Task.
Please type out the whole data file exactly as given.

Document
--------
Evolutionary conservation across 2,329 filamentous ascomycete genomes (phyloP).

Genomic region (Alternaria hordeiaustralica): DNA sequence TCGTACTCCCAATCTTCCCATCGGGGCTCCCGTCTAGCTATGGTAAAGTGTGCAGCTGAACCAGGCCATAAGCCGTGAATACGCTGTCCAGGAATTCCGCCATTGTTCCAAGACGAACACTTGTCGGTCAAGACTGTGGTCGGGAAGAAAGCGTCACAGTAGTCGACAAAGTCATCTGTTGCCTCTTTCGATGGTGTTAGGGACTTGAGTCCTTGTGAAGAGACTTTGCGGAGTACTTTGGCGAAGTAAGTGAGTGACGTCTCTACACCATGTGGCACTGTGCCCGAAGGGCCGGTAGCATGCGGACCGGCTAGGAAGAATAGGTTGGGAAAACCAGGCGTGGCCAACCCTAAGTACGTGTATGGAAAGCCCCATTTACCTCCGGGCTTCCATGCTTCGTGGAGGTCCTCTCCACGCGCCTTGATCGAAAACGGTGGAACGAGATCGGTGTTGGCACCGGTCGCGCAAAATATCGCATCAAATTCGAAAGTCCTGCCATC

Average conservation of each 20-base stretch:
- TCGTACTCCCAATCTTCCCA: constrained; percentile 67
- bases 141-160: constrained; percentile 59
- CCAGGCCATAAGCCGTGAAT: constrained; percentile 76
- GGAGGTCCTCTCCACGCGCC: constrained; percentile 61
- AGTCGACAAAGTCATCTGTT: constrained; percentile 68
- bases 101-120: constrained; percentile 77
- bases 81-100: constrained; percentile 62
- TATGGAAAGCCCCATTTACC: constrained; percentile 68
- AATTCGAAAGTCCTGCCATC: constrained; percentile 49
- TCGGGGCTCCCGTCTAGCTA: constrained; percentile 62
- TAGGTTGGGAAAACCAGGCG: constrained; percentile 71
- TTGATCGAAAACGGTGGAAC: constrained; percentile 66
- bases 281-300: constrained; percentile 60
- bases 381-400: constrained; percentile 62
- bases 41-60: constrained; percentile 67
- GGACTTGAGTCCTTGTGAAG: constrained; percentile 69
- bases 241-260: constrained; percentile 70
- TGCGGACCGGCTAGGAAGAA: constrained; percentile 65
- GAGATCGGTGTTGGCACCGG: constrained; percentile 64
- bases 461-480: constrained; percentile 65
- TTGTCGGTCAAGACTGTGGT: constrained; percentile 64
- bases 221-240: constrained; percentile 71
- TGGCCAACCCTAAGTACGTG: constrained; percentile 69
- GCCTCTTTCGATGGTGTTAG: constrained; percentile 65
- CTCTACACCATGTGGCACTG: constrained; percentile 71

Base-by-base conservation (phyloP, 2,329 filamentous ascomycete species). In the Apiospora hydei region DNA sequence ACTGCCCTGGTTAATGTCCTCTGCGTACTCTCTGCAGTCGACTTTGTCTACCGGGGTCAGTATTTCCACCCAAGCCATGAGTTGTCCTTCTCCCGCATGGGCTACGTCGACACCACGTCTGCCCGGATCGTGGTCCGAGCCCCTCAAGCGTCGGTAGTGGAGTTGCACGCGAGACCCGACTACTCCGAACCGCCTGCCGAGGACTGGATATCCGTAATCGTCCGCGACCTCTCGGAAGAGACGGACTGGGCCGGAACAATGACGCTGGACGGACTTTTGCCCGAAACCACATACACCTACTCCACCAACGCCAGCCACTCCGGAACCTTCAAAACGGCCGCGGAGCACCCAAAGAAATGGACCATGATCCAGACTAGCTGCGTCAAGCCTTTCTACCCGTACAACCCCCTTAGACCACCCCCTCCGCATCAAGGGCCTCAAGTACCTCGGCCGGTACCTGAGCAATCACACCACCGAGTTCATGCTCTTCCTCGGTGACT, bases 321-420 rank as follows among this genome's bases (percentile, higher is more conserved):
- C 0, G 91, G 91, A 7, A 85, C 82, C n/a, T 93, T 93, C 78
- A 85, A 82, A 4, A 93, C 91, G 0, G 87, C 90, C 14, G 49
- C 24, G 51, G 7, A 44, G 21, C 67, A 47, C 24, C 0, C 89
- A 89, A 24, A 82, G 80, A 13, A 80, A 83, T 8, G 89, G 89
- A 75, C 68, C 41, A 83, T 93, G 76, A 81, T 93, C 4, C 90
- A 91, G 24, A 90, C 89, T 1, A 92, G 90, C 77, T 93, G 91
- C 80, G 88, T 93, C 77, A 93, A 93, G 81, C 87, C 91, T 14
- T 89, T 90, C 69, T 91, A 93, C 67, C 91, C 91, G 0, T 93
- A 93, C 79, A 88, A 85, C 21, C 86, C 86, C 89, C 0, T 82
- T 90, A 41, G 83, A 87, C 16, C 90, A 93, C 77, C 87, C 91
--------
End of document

Evolutionary conservation across 2,329 filamentous ascomycete genomes (phyloP).

Genomic region (Alternaria hordeiaustralica): DNA sequence TCGTACTCCCAATCTTCCCATCGGGGCTCCCGTCTAGCTATGGTAAAGTGTGCAGCTGAACCAGGCCATAAGCCGTGAATACGCTGTCCAGGAATTCCGCCATTGTTCCAAGACGAACACTTGTCGGTCAAGACTGTGGTCGGGAAGAAAGCGTCACAGTAGTCGACAAAGTCATCTGTTGCCTCTTTCGATGGTGTTAGGGACTTGAGTCCTTGTGAAGAGACTTTGCGGAGTACTTTGGCGAAGTAAGTGAGTGACGTCTCTACACCATGTGGCACTGTGCCCGAAGGGCCGGTAGCATGCGGACCGGCTAGGAAGAATAGGTTGGGAAAACCAGGCGTGGCCAACCCTAAGTACGTGTATGGAAAGCCCCATTTACCTCCGGGCTTCCATGCTTCGTGGAGGTCCTCTCCACGCGCCTTGATCGAAAACGGTGGAACGAGATCGGTGTTGGCACCGGTCGCGCAAAATATCGCATCAAATTCGAAAGTCCTGCCATC

Average conservation of each 20-base stretch:
- TCGTACTCCCAATCTTCCCA: constrained; percentile 67
- bases 141-160: constrained; percentile 59
- CCAGGCCATAAGCCGTGAAT: constrained; percentile 76
- GGAGGTCCTCTCCACGCGCC: constrained; percentile 61
- AGTCGACAAAGTCATCTGTT: constrained; percentile 68
- bases 101-120: constrained; percentile 77
- bases 81-100: constrained; percentile 62
- TATGGAAAGCCCCATTTACC: constrained; percentile 68
- AATTCGAAAGTCCTGCCATC: constrained; percentile 49
- TCGGGGCTCCCGTCTAGCTA: constrained; percentile 62
- TAGGTTGGGAAAACCAGGCG: constrained; percentile 71
- TTGATCGAAAACGGTGGAAC: constrained; percentile 66
- bases 281-300: constrained; percentile 60
- bases 381-400: constrained; percentile 62
- bases 41-60: constrained; percentile 67
- GGACTTGAGTCCTTGTGAAG: constrained; percentile 69
- bases 241-260: constrained; percentile 70
- TGCGGACCGGCTAGGAAGAA: constrained; percentile 65
- GAGATCGGTGTTGGCACCGG: constrained; percentile 64
- bases 461-480: constrained; percentile 65
- TTGTCGGTCAAGACTGTGGT: constrained; percentile 64
- bases 221-240: constrained; percentile 71
- TGGCCAACCCTAAGTACGTG: constrained; percentile 69
- GCCTCTTTCGATGGTGTTAG: constrained; percentile 65
- CTCTACACCATGTGGCACTG: constrained; percentile 71

Base-by-base conservation (phyloP, 2,329 filamentous ascomycete species). In the Apiospora hydei region DNA sequence ACTGCCCTGGTTAATGTCCTCTGCGTACTCTCTGCAGTCGACTTTGTCTACCGGGGTCAGTATTTCCACCCAAGCCATGAGTTGTCCTTCTCCCGCATGGGCTACGTCGACACCACGTCTGCCCGGATCGTGGTCCGAGCCCCTCAAGCGTCGGTAGTGGAGTTGCACGCGAGACCCGACTACTCCGAACCGCCTGCCGAGGACTGGATATCCGTAATCGTCCGCGACCTCTCGGAAGAGACGGACTGGGCCGGAACAATGACGCTGGACGGACTTTTGCCCGAAACCACATACACCTACTCCACCAACGCCAGCCACTCCGGAACCTTCAAAACGGCCGCGGAGCACCCAAAGAAATGGACCATGATCCAGACTAGCTGCGTCAAGCCTTTCTACCCGTACAACCCCCTTAGACCACCCCCTCCGCATCAAGGGCCTCAAGTACCTCGGCCGGTACCTGAGCAATCACACCACCGAGTTCATGCTCTTCCTCGGTGACT, bases 321-420 rank as follows among this genome's bases (percentile, higher is more conserved):
- C 0, G 91, G 91, A 7, A 85, C 82, C n/a, T 93, T 93, C 78
- A 85, A 82, A 4, A 93, C 91, G 0, G 87, C 90, C 14, G 49
- C 24, G 51, G 7, A 44, G 21, C 67, A 47, C 24, C 0, C 89
- A 89, A 24, A 82, G 80, A 13, A 80, A 83, T 8, G 89, G 89
- A 75, C 68, C 41, A 83, T 93, G 76, A 81, T 93, C 4, C 90
- A 91, G 24, A 90, C 89, T 1, A 92, G 90, C 77, T 93, G 91
- C 80, G 88, T 93, C 77, A 93, A 93, G 81, C 87, C 91, T 14
- T 89, T 90, C 69, T 91, A 93, C 67, C 91, C 91, G 0, T 93
- A 93, C 79, A 88, A 85, C 21, C 86, C 86, C 89, C 0, T 82
- T 90, A 41, G 83, A 87, C 16, C 90, A 93, C 77, C 87, C 91